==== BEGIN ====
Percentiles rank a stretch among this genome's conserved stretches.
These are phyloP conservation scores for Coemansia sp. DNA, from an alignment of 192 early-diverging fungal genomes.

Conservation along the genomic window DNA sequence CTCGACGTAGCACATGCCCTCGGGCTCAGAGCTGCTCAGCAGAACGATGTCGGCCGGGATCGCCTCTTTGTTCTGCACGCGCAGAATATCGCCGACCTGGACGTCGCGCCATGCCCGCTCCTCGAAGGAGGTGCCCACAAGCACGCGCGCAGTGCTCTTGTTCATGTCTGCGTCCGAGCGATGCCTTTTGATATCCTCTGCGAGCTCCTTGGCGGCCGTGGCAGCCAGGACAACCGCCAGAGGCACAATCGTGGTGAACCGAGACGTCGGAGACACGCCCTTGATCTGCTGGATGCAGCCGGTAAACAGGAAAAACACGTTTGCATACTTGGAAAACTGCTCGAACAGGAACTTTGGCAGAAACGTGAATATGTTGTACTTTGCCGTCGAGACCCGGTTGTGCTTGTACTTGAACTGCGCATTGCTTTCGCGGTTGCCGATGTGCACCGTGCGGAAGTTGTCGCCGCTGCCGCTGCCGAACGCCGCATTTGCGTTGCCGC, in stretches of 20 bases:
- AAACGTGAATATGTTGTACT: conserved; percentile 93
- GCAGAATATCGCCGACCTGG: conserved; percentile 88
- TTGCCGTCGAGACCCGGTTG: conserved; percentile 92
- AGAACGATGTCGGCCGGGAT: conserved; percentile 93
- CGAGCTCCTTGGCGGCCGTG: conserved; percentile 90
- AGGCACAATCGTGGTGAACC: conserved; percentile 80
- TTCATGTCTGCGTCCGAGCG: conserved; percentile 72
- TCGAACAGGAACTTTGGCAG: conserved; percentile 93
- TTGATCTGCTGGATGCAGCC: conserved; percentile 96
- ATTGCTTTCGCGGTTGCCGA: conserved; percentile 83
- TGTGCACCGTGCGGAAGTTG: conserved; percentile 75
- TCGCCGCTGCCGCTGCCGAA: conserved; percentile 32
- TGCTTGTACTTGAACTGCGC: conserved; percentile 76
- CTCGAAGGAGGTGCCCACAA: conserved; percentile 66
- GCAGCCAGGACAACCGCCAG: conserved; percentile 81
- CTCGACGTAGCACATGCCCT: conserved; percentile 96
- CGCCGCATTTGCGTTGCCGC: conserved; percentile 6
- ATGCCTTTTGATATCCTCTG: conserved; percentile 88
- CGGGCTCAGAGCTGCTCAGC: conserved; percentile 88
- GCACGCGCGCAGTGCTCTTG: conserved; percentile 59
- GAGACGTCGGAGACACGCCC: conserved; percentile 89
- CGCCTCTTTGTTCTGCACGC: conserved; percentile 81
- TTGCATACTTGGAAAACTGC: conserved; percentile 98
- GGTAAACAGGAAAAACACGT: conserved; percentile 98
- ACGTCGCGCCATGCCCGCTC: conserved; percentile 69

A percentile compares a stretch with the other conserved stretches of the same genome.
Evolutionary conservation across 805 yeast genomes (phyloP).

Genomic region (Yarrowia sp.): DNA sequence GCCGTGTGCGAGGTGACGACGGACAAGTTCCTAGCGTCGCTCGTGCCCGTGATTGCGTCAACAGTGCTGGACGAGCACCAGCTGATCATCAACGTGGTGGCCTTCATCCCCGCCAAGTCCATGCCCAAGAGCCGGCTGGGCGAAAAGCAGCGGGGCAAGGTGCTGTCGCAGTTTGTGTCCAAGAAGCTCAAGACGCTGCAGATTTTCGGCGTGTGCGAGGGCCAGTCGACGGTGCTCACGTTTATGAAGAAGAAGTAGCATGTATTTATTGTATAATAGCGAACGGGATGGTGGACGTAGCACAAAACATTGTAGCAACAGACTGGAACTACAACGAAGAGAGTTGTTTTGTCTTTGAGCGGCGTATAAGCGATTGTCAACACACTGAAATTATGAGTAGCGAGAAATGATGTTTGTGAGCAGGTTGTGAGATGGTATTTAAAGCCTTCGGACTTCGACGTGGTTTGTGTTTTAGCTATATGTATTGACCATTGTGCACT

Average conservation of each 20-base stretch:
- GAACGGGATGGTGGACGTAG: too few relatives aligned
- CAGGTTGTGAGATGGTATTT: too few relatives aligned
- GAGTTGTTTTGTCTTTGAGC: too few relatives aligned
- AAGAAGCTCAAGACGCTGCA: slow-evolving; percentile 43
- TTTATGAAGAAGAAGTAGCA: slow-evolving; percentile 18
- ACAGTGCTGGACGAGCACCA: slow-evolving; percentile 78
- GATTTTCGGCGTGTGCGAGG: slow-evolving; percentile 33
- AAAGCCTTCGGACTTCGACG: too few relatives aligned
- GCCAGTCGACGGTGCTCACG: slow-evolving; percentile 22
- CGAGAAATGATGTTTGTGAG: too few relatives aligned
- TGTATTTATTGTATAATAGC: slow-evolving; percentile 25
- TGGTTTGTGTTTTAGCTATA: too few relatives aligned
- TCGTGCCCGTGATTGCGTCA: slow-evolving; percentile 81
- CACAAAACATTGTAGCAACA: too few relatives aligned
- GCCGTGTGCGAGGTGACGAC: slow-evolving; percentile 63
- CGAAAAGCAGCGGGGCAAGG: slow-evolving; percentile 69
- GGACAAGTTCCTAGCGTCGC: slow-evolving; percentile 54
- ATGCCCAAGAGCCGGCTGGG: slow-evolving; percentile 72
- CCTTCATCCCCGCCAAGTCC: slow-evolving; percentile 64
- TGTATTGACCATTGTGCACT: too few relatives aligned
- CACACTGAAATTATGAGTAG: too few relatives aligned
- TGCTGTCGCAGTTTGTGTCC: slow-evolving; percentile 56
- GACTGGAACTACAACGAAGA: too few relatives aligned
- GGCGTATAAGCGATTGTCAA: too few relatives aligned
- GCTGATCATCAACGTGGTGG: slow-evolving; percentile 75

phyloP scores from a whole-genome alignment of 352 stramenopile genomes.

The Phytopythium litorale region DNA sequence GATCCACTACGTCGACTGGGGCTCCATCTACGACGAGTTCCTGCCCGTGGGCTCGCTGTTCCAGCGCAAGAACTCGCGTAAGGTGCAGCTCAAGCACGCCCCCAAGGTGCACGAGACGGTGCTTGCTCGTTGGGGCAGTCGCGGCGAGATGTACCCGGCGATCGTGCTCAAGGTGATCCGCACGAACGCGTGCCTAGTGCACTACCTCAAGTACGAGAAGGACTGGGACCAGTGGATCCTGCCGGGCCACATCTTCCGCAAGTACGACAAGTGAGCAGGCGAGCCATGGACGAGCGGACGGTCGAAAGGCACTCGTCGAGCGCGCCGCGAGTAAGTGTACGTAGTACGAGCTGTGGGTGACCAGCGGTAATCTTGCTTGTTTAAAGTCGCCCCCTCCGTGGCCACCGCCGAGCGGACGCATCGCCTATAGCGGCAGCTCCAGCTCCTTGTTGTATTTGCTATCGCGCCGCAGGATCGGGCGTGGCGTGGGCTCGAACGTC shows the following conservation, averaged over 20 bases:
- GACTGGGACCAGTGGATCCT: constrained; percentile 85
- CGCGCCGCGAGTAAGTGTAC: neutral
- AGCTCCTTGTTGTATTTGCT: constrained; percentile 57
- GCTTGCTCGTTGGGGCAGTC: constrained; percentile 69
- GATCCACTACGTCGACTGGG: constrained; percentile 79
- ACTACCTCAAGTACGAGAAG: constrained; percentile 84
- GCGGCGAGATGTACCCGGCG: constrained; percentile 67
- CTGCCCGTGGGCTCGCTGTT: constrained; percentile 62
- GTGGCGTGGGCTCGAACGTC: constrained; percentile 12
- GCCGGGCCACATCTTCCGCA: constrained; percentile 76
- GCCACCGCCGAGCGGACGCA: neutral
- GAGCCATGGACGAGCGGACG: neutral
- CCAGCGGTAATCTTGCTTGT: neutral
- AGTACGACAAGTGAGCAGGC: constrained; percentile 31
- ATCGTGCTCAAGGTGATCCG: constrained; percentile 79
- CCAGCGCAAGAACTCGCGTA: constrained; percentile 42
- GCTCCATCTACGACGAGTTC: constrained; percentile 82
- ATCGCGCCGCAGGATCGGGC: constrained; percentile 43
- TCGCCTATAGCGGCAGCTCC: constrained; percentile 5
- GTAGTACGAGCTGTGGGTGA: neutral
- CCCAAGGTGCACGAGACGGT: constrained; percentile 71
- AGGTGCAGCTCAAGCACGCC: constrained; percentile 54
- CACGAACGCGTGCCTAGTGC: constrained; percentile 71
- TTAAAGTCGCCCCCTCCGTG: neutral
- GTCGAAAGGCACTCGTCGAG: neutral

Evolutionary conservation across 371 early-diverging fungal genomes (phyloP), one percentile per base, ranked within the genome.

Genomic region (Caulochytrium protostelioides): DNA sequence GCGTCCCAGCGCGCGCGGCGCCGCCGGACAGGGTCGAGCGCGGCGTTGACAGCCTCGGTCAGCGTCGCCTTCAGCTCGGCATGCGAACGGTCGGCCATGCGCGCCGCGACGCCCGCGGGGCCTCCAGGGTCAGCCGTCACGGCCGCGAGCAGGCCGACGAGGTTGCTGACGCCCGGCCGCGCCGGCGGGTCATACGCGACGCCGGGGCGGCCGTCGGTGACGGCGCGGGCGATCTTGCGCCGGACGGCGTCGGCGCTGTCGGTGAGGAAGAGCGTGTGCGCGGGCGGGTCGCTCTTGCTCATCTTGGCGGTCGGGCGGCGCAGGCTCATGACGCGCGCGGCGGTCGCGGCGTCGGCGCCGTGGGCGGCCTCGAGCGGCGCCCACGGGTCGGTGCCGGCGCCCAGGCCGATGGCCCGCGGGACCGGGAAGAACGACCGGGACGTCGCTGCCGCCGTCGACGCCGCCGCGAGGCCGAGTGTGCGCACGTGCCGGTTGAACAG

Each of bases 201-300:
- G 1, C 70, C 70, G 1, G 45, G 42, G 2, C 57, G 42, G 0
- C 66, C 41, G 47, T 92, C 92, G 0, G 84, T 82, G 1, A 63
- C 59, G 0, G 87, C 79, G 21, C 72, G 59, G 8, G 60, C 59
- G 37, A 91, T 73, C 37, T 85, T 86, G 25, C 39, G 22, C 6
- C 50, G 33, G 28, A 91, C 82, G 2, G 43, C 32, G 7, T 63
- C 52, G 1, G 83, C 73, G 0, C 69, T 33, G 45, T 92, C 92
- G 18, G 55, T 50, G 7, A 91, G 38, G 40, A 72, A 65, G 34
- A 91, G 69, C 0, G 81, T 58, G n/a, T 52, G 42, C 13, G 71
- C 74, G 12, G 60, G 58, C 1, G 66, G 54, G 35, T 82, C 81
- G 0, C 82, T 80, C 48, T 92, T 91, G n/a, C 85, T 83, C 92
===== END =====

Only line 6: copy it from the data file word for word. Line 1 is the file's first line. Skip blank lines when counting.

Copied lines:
- TTGCCGTCGAGACCCGGTTG: conserved; percentile 92